The magnetic junctions 312 are formed using the method 150 and/or 170 and may be formed using the apparatus 100, 100′ or 100″. Thus, the pitch and cell size of the magnetic memory 300 may be reduced. Consequently, a higher density magnetic memory 300 may be formed. Further, because the magnetic junctions 310 are less likely to be damaged, yield for the magnetic memories 300 may be improved.

A method and apparatus for providing magnetic junctions, magnetic junctions and a memory including the magnetic junctions have been described. The method and system have been described in accordance with the exemplary embodiments shown, and one of ordinary skill in the art will readily recognize that there could be variations to the embodiments, and any variations would be within the spirit and scope of the method and system. Accordingly, many modifications may be made by one of ordinary skill in the art without departing from the spirit and scope of the appended claims.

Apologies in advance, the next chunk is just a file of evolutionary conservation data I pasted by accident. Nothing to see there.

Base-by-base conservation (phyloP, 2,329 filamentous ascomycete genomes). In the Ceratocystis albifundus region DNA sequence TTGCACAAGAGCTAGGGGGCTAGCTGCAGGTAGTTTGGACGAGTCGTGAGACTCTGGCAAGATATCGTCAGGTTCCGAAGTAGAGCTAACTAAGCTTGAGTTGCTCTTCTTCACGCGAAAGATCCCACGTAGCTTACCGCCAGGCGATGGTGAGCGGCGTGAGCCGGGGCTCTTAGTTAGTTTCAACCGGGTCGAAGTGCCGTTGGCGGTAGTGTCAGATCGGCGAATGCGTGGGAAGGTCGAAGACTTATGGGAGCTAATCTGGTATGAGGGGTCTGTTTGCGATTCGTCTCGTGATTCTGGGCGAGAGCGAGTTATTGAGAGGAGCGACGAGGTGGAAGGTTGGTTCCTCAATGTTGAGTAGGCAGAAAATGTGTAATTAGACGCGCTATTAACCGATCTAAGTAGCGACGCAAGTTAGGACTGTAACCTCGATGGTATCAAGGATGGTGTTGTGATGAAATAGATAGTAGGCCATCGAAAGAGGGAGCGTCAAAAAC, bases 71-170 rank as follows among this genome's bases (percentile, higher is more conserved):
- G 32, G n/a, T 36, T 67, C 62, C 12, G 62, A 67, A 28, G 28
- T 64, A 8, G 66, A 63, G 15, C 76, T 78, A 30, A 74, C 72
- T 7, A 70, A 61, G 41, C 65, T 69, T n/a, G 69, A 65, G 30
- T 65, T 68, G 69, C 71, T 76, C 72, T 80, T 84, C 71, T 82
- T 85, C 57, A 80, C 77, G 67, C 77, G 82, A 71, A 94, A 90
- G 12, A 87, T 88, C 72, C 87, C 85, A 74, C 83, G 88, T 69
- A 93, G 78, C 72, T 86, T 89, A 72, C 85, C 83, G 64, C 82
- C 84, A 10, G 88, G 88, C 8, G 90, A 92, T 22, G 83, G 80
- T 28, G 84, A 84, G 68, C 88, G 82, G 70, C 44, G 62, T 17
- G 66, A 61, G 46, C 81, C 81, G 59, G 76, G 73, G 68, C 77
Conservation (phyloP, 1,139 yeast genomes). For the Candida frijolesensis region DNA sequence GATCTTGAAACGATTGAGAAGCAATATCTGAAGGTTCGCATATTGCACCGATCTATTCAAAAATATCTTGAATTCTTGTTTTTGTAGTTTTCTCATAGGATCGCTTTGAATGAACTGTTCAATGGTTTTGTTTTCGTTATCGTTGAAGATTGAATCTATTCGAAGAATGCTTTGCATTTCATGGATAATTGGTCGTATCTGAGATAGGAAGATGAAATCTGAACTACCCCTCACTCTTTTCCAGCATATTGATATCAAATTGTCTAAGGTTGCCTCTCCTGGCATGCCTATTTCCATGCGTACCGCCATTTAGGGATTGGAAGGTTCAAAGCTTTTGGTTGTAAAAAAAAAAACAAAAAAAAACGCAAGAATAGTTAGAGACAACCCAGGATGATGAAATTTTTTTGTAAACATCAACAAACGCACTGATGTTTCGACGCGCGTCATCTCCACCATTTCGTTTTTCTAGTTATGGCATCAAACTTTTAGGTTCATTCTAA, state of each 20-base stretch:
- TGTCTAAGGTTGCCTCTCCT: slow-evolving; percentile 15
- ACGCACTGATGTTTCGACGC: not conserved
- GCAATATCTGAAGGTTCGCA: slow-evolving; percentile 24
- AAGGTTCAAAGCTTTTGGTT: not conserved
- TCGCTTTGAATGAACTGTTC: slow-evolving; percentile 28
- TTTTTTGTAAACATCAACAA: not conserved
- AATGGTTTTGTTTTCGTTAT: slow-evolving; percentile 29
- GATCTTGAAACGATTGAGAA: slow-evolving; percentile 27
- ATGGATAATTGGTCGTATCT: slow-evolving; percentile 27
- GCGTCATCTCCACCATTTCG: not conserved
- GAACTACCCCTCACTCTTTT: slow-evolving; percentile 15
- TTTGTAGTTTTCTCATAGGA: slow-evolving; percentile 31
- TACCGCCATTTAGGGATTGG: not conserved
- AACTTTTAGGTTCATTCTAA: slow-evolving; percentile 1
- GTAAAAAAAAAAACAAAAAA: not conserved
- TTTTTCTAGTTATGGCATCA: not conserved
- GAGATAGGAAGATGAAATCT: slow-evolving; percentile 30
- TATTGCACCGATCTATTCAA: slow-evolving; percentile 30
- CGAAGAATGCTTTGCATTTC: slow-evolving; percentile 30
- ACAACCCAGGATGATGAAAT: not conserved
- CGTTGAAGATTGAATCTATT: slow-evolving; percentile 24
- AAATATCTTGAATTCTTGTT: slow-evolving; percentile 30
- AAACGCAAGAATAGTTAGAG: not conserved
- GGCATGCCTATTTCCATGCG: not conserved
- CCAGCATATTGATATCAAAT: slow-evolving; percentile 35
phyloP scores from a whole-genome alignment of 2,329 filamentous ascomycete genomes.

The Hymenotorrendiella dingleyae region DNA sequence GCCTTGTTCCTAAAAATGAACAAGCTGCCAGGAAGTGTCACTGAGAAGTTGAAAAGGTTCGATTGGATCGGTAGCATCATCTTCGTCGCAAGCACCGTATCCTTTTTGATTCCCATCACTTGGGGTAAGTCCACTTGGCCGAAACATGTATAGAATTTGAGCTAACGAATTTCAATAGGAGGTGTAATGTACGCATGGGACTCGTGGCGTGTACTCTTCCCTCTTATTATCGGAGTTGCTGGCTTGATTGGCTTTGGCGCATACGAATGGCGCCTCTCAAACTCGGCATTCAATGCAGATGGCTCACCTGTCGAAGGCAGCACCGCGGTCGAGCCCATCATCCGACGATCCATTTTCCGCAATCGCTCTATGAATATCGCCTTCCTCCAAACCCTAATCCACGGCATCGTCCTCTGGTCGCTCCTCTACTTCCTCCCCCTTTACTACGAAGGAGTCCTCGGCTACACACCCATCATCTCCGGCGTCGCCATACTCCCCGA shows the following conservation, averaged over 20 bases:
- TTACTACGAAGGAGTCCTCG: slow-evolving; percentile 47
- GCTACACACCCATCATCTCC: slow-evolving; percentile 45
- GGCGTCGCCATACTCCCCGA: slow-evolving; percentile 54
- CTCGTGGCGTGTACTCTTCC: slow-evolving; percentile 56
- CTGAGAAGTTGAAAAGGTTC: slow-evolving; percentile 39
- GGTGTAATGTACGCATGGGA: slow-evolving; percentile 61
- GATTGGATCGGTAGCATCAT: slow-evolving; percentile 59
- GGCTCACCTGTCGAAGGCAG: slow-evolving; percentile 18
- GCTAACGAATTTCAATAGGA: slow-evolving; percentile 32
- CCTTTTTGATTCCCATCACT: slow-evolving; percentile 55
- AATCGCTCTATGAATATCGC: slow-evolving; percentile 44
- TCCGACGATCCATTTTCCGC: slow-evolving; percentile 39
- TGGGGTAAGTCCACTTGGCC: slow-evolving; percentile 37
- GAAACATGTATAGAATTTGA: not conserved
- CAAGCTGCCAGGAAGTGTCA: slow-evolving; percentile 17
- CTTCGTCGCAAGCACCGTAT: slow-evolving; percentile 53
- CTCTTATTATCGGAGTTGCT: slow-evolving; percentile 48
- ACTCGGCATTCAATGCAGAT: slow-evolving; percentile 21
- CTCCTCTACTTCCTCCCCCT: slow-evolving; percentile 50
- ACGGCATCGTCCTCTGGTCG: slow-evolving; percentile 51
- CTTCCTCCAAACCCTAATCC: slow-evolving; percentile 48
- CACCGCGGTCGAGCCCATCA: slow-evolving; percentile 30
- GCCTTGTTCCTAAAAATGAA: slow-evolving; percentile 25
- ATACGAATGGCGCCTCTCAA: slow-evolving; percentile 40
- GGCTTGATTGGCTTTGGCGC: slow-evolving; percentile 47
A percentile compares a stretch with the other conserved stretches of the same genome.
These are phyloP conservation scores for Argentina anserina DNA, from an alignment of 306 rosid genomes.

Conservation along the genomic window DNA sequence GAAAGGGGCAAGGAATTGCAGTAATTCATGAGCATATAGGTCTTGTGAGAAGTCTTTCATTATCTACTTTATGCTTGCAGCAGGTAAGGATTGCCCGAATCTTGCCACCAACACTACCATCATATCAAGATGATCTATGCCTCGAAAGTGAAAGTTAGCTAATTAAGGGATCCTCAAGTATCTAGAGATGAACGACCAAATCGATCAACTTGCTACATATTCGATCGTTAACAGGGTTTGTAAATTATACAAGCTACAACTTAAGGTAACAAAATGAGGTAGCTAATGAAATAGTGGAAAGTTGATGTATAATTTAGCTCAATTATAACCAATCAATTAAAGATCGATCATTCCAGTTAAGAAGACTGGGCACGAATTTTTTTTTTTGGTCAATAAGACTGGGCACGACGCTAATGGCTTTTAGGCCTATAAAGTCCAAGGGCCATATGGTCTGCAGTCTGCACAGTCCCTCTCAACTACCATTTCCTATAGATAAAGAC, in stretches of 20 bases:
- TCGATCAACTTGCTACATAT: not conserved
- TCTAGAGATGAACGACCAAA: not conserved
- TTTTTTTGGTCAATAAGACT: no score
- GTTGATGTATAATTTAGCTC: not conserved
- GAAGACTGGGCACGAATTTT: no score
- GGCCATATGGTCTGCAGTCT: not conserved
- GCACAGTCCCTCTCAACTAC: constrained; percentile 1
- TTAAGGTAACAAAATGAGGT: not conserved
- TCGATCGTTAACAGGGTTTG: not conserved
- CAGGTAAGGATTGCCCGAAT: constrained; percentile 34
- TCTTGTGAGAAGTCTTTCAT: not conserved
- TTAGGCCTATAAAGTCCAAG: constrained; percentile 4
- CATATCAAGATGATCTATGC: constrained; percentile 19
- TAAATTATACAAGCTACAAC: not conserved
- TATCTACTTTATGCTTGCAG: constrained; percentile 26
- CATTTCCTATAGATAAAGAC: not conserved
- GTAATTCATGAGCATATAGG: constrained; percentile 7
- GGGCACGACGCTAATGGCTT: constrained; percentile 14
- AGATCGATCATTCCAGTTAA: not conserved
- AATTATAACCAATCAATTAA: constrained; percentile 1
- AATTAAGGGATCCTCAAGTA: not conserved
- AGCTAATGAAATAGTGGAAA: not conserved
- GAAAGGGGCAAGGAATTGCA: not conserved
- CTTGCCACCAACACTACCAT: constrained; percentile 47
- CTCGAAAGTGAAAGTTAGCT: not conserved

Claims (8)

We claim:
1. A method for providing at least one magnetic junction on a substrate for use in a magnetic memory, the magnetic junction being configured to be switchable between a plurality of stable magnetic states when a write current is passed through the magnetic junction comprising:
providing a plurality of magnetic junction layers for the at least one magnetic junction;
providing a hard mask layer on the plurality of magnetic junction layers;
forming a hard mask from the hard mask layer using a reactive ion etch (RIE);
ion milling the plurality of magnetic junction layers after performing the RIE and without exposing the magnetic memory to an ambient after the RIE, the step of ion milling the plurality of magnetic junction layers defining at least a portion of each of the at least one magnetic junction.
2. The method of claim 1 further comprising:
providing a capping layer on the at least one magnetic junction after the step of ion milling the plurality of magnetic junction layers and without exposing the magnetic memory to the ambient after the step of ion milling the plurality of magnetic junction layers.